"Are we going there?" Bay gestures.

"Maybe.  You wanna?  Beautiful.  Goes all the way out there."


"We are motha fuckin' intrepid.  We are intrepid motha fuckers."  Rico leaps down to the debris strewn shore of the channel.  "This is like 90% rust," he says standing on a red and flaky shape, once part of a ship maybe, now part of the beach, solidly embedded.  Rico leaps from bulky shape to shape, alive in the feeling of muscles, childhood leaps from rock to rock on a rugged shore.  "No, maybe 100% rust.  What the fuck?  What is beneath here?"  Bay jumps down to the shore.

The smell of the sea, aging seaweed, salt tang, an unidentified base note beneath the surface.  Later when they hug, Bay says, "You smell like sunshine." Rico doesn't know what she smells like. "You smell like, I don't know, you.  Perfect."  Spicy and warm and slightly sweet.

"Evan has no sense of smell," she says.  "Isn't that the most tragic thing you've ever heard?"

"Tragic.  He can't taste your food."  He can't smell you.

Across the channel and up a fallen piling to the beginning of the collapsed pier.  Through a fence and through a forest of fennel there is a warehouse over some distance of weedy concrete.  "Ah, there," says Rico.  There is a small hole cut in the fence just large enough for a small person.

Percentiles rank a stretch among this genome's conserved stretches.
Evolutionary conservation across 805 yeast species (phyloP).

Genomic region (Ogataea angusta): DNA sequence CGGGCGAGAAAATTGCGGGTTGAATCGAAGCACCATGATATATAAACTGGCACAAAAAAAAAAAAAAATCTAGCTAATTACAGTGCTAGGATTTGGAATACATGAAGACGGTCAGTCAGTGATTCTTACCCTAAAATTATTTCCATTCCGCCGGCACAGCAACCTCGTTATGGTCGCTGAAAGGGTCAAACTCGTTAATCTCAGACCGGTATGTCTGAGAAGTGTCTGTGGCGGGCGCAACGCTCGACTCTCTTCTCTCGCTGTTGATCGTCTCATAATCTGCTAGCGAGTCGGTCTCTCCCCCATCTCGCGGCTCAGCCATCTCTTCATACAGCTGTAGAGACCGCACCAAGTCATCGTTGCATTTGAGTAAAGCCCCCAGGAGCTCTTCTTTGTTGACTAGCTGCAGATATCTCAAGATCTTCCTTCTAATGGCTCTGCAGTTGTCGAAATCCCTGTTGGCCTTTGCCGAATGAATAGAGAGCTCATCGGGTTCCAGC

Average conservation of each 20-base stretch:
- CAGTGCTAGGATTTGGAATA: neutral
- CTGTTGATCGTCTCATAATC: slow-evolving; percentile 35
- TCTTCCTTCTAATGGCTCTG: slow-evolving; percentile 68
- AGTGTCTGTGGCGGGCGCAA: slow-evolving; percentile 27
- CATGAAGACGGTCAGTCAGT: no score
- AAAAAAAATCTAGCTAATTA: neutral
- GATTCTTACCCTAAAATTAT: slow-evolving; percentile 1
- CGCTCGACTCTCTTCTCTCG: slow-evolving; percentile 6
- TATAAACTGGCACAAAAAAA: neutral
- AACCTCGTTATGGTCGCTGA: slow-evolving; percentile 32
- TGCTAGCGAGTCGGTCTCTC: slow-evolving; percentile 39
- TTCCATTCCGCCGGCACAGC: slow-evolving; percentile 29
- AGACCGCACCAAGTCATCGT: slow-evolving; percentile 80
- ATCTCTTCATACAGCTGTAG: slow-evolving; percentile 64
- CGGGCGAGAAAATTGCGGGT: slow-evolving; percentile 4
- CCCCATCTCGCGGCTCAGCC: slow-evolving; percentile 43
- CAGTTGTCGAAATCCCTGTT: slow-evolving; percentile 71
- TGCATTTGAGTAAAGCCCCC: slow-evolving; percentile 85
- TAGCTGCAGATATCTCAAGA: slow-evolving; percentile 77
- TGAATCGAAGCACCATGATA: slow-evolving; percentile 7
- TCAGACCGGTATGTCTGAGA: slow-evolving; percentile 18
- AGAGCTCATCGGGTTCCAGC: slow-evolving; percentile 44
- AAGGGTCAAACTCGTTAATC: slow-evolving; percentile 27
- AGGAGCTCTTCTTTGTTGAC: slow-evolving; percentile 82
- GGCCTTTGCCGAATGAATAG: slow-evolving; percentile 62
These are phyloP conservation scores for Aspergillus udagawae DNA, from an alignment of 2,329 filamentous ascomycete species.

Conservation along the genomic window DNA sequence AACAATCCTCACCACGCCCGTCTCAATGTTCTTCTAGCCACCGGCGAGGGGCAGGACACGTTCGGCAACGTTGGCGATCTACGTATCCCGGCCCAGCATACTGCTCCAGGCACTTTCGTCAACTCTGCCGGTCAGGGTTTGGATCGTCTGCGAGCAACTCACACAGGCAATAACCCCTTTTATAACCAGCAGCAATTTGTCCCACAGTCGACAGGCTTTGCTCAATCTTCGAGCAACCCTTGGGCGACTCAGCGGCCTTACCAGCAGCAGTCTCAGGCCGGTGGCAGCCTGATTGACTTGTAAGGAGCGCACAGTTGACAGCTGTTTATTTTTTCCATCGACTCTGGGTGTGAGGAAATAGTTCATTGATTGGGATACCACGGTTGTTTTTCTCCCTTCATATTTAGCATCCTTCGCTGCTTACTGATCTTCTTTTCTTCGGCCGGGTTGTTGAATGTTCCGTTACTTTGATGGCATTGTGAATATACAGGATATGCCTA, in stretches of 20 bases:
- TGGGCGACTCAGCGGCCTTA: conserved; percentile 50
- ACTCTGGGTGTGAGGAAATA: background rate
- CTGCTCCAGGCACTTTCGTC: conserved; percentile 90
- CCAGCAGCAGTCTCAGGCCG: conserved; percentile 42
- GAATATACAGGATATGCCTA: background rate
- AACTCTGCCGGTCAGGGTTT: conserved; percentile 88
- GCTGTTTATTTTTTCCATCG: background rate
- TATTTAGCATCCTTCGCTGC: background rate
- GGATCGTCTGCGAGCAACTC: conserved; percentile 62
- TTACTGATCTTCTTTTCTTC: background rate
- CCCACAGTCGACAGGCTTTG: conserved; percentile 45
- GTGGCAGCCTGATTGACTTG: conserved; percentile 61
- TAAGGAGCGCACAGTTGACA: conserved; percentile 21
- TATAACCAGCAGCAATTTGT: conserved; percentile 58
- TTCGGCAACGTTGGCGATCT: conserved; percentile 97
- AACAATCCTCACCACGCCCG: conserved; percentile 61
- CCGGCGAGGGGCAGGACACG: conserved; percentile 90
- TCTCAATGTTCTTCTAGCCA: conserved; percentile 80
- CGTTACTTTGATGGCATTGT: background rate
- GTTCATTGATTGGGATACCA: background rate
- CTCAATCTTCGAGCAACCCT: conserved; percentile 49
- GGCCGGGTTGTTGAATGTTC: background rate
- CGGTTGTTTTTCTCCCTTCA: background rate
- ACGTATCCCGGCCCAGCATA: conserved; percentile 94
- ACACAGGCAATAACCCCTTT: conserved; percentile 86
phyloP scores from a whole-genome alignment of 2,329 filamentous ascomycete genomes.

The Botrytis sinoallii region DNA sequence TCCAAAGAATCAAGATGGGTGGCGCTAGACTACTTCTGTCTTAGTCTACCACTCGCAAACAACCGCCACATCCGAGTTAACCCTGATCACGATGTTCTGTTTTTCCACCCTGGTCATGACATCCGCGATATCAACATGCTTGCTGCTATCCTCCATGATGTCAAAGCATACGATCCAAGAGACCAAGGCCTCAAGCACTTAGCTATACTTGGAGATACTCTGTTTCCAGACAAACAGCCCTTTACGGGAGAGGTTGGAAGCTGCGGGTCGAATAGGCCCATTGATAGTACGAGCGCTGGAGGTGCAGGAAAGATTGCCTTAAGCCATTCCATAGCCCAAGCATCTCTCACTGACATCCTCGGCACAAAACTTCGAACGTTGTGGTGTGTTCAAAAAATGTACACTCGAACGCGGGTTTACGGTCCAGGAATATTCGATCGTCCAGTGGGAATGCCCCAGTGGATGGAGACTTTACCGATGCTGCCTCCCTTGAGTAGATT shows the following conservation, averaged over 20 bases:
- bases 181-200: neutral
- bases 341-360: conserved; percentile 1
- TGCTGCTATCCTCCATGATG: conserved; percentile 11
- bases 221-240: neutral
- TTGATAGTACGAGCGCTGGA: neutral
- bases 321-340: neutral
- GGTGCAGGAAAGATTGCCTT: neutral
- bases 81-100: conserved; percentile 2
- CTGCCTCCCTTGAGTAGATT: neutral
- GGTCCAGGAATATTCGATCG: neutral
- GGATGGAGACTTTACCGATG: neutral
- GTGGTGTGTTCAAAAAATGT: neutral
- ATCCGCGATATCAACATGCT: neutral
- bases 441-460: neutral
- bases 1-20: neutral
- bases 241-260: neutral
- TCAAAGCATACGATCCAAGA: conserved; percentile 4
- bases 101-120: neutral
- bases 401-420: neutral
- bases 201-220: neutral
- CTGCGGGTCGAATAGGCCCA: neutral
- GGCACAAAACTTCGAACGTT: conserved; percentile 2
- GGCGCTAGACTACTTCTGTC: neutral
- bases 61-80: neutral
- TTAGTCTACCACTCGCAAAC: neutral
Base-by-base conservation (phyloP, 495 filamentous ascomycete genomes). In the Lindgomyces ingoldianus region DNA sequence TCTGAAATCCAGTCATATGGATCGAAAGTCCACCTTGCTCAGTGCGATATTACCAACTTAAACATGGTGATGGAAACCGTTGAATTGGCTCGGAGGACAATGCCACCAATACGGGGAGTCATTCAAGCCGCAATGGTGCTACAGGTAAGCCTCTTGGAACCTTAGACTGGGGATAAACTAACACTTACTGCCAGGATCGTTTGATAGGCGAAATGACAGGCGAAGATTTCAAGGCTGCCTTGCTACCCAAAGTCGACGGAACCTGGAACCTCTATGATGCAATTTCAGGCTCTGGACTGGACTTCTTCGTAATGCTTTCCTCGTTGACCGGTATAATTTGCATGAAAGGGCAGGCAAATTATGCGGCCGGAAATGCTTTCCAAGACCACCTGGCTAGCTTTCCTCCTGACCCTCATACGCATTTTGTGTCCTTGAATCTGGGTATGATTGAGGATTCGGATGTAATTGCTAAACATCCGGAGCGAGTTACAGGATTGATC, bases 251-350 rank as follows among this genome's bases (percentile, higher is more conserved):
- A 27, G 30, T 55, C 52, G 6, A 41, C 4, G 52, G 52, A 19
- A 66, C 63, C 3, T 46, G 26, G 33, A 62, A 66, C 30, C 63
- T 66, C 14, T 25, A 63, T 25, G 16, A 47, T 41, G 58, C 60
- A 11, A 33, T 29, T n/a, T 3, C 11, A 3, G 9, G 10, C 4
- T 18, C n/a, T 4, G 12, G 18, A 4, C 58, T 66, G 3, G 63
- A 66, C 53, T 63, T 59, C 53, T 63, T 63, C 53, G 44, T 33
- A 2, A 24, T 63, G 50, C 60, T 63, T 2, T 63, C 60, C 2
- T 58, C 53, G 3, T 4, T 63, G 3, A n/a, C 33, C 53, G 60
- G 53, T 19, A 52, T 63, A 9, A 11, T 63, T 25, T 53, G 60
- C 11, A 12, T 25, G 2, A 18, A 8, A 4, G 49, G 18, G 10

"I come out here on a sunny day when I'm in the city.  Smoke a cigar.  Take off my shirt.  Though I used to be able to drive in and park there.

Bay is quiet, and Rico is self-conscious.  Always telling a story, talking into other people's silences, trying to ferret out their personal experiences by exposing his.  A long discovered magic, strength through vulnerability.  Courageous or compulsive.  One or the other.

Bay, this quietly charismatic woman with a razor sharp intelligence behind big, liquid eyes.  Seeing everything, watching, ever moving.  A blur.  Quiet?  No, not really, but right now shy, perhaps.  Or observing.  Economical maybe, with just nothing to say in this moment.  A place Rico, never lacking in words his whole life, finds himself with increasing frequency.  Four decades and now he finds there are moments in which there is nothing that needs to be said.

Perhaps these moments were always there.  This embarrasses him.

Rico wiggles through the hole in the fence.  This big man squeezing through a little hole, turning his shoulders as he goes through feet first so they fit.  Care taken with cut wire ends.  "Reminds me of caving," he says.  He reaches through and offers to take her bag which he does.  Bay wiggles through, a tall lanky woman, with relative grace.